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Leon, Liberty, Wakulla, Franklin, Columbia, Baker, Lake, Putnam and Marion Counties, FL

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Information about this document as published in the Federal Register.

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Forest Service, USDA.


Notice of Intent to prepare a draft environmental impact statement.


The USDA Forest Service intends to prepare a draft environmental impact statement for designating a system of roads and trails within portions of the Apalachicola, Osceola, and Ocala National Forests in Florida.


A draft environmental impact statement is expected to be completed in August 2002. The final environmental impact statement is scheduled to be completed in November 2002.


You may request to be placed on the project mailing list and submit comments by contacting: Marsha Kearney, Forest Supervisor, USDA Forest Service, 325 John Knox Rd., Tallahassee, Florida, 32303.

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Andy Colaninno, District Ranger, Apalalachicola Ranger District, PO Box 579, Bristol, Florida 32321; Jerri Marr, District Ranger, Lake George Ranger District, 17147 Highway 40, Silver Springs, Florida 34488; Jim Thorsen, District Ranger, Seminole Ranger District, 40929 State Road 19, Umatilla, Florida 32784; Will Metz, District Ranger, Osceola Ranger District, PO Box 70, Olustee, Florida 32072.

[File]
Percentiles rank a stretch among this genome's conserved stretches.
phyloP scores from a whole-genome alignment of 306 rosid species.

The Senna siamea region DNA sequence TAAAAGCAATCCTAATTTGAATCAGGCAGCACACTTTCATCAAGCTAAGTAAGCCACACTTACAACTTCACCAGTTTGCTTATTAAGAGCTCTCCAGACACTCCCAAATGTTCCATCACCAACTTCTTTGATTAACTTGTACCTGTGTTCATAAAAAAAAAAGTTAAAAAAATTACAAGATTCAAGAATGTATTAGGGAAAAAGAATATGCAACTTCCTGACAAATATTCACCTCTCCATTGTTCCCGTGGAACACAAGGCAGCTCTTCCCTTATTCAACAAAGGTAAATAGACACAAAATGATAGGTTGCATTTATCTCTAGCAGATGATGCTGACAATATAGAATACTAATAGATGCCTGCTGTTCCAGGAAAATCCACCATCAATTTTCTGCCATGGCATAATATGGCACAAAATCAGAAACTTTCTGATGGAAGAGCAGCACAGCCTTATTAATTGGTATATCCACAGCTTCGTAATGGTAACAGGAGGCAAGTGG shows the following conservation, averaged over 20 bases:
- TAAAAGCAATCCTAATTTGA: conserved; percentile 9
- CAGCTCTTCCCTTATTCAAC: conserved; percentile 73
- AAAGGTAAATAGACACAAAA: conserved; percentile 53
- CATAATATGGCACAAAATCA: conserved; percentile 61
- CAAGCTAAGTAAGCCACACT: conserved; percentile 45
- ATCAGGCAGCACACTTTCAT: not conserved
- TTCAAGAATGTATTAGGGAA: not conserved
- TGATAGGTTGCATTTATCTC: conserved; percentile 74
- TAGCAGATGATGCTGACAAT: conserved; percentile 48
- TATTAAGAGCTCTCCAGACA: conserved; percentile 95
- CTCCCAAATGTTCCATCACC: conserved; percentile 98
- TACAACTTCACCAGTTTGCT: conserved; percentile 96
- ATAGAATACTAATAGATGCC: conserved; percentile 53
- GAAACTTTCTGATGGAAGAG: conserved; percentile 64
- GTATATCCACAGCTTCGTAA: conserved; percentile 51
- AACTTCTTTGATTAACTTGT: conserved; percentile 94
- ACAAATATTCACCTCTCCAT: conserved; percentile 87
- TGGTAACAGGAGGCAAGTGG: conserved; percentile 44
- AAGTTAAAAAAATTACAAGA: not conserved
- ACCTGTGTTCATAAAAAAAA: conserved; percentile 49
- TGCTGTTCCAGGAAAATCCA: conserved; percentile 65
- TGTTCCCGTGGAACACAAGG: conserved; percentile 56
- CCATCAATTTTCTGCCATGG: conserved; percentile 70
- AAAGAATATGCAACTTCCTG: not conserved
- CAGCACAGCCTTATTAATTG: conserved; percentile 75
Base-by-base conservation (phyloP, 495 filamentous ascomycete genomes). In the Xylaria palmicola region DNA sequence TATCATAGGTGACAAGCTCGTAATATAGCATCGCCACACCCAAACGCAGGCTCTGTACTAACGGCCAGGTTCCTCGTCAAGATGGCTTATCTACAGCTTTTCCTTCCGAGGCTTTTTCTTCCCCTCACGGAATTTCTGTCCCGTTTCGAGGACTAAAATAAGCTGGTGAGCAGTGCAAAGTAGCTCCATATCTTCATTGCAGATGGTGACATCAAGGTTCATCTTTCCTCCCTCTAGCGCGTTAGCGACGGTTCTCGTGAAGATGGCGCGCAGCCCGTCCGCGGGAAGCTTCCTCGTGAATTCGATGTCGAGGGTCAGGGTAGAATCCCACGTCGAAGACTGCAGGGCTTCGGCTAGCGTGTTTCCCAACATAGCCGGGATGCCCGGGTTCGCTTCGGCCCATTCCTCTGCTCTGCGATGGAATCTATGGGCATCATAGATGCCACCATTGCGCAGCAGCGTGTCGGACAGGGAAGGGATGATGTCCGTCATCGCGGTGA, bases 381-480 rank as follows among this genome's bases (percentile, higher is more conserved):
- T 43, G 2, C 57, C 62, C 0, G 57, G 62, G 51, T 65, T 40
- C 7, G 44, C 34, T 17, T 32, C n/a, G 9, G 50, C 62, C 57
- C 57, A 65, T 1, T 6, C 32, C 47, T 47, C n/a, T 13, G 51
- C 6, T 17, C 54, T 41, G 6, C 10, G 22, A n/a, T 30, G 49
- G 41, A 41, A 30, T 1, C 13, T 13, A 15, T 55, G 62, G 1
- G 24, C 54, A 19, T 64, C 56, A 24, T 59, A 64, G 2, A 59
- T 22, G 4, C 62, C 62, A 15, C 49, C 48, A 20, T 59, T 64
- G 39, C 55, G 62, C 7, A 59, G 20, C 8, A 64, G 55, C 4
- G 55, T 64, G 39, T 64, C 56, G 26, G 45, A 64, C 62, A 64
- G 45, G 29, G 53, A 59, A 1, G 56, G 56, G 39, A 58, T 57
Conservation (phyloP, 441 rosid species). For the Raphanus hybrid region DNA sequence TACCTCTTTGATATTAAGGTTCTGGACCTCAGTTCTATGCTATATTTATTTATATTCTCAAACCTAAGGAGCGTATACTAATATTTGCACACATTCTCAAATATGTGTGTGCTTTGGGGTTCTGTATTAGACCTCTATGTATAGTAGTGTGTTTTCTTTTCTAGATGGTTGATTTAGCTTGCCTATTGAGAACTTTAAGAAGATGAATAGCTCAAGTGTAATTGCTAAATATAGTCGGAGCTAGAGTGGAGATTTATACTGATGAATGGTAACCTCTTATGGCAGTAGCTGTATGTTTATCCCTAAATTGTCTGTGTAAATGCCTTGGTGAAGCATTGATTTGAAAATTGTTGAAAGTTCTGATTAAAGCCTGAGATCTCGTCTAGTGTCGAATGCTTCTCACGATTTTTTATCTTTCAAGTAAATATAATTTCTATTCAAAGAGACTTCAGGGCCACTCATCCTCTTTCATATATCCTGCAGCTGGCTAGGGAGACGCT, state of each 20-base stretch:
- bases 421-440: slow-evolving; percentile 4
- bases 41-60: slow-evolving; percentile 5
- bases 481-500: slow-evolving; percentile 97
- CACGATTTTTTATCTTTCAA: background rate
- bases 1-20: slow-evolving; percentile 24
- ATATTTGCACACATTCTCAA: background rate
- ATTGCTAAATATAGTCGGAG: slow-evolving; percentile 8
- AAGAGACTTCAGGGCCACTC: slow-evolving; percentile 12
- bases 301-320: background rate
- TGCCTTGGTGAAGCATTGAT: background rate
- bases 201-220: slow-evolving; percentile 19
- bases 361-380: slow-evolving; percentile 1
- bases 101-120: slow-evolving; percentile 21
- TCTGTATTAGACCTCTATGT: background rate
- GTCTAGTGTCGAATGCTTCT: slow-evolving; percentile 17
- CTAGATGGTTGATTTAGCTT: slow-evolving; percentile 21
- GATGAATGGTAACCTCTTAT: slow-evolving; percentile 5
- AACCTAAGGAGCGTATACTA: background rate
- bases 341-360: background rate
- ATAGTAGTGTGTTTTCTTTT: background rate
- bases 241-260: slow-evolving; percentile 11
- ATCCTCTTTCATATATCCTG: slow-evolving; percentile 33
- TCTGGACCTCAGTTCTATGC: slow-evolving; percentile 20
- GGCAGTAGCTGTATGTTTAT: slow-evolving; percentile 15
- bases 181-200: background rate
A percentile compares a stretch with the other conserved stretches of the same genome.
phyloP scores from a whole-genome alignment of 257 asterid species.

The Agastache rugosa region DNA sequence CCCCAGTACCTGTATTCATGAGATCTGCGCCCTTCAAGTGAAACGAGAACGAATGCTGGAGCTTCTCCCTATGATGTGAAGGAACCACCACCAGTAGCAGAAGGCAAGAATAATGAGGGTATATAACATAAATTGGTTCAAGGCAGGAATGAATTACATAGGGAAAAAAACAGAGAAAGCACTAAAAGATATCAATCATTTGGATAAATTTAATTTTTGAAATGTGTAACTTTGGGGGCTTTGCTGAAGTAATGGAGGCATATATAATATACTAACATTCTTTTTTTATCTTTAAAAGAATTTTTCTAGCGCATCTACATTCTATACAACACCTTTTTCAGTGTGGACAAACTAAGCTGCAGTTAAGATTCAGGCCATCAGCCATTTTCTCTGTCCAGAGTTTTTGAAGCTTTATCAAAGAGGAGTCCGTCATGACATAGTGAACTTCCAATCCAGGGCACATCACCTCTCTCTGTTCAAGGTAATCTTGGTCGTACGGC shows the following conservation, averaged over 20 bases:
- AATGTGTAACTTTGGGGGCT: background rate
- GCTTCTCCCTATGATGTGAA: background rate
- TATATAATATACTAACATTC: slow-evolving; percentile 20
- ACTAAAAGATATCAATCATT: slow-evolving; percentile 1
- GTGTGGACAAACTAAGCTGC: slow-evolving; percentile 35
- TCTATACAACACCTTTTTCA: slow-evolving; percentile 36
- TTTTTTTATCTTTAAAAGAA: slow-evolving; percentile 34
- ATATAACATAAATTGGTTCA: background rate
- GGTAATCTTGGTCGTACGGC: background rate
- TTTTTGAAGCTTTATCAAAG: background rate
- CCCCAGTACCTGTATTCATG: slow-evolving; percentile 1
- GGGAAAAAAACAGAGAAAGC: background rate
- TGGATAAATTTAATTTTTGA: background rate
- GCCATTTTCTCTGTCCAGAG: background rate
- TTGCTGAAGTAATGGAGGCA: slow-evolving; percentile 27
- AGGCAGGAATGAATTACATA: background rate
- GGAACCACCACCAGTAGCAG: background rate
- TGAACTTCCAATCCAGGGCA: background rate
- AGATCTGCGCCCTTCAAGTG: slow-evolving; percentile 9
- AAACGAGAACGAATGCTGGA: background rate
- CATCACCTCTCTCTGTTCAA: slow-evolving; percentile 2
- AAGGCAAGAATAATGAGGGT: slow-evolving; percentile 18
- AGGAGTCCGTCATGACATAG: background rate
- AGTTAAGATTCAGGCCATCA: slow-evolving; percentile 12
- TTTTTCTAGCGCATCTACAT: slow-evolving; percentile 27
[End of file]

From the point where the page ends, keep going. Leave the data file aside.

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Prior to 1999, vehicles could travel off roads (cross-country) on the National Forests in Florida except in areas specifically posted closed. The policy of allowing cross-country access contributed to a proliferation of travelways in portions of the Forests. As a result of this situation, vehicle access was addressed in the revision of Land and Resource Management Plan for the National Forests in Florida (Forest Plan).

Upon approval in 1999, the Forest Plan changed access for motorized vehicles in two ways: “cross-country” travel on land with no existing roads or trails is prohibited anywhere in the forests; and restricted areas were established where travel will be limited to designated roads and trails. The Forest Plan provided that a system of roads and trails would be designated in the restricted areas in cooperation with the public and user groups.

In January 2000 a series of public meetings was held near each National Forest in Florida. At these meetings, attendees selected a variety of stakeholder representatives to provide information on access preferences and needs. The group developed a proposed system for consideration by the Forest Service along with a set of guiding principles and designation criteria. The Forest Service began an environmental assessment of the proposed action in 2001. During the assessment, it became evident that an accurate inventory of roads, trails, and travelways was needed in the restricted areas. An inventory using the global positioning system (GPS) began in August 2001 and was completed in April 2002. It also became evident that the proposed action may have a significant effect on the human environment leading to preparation of an environmental impact statement.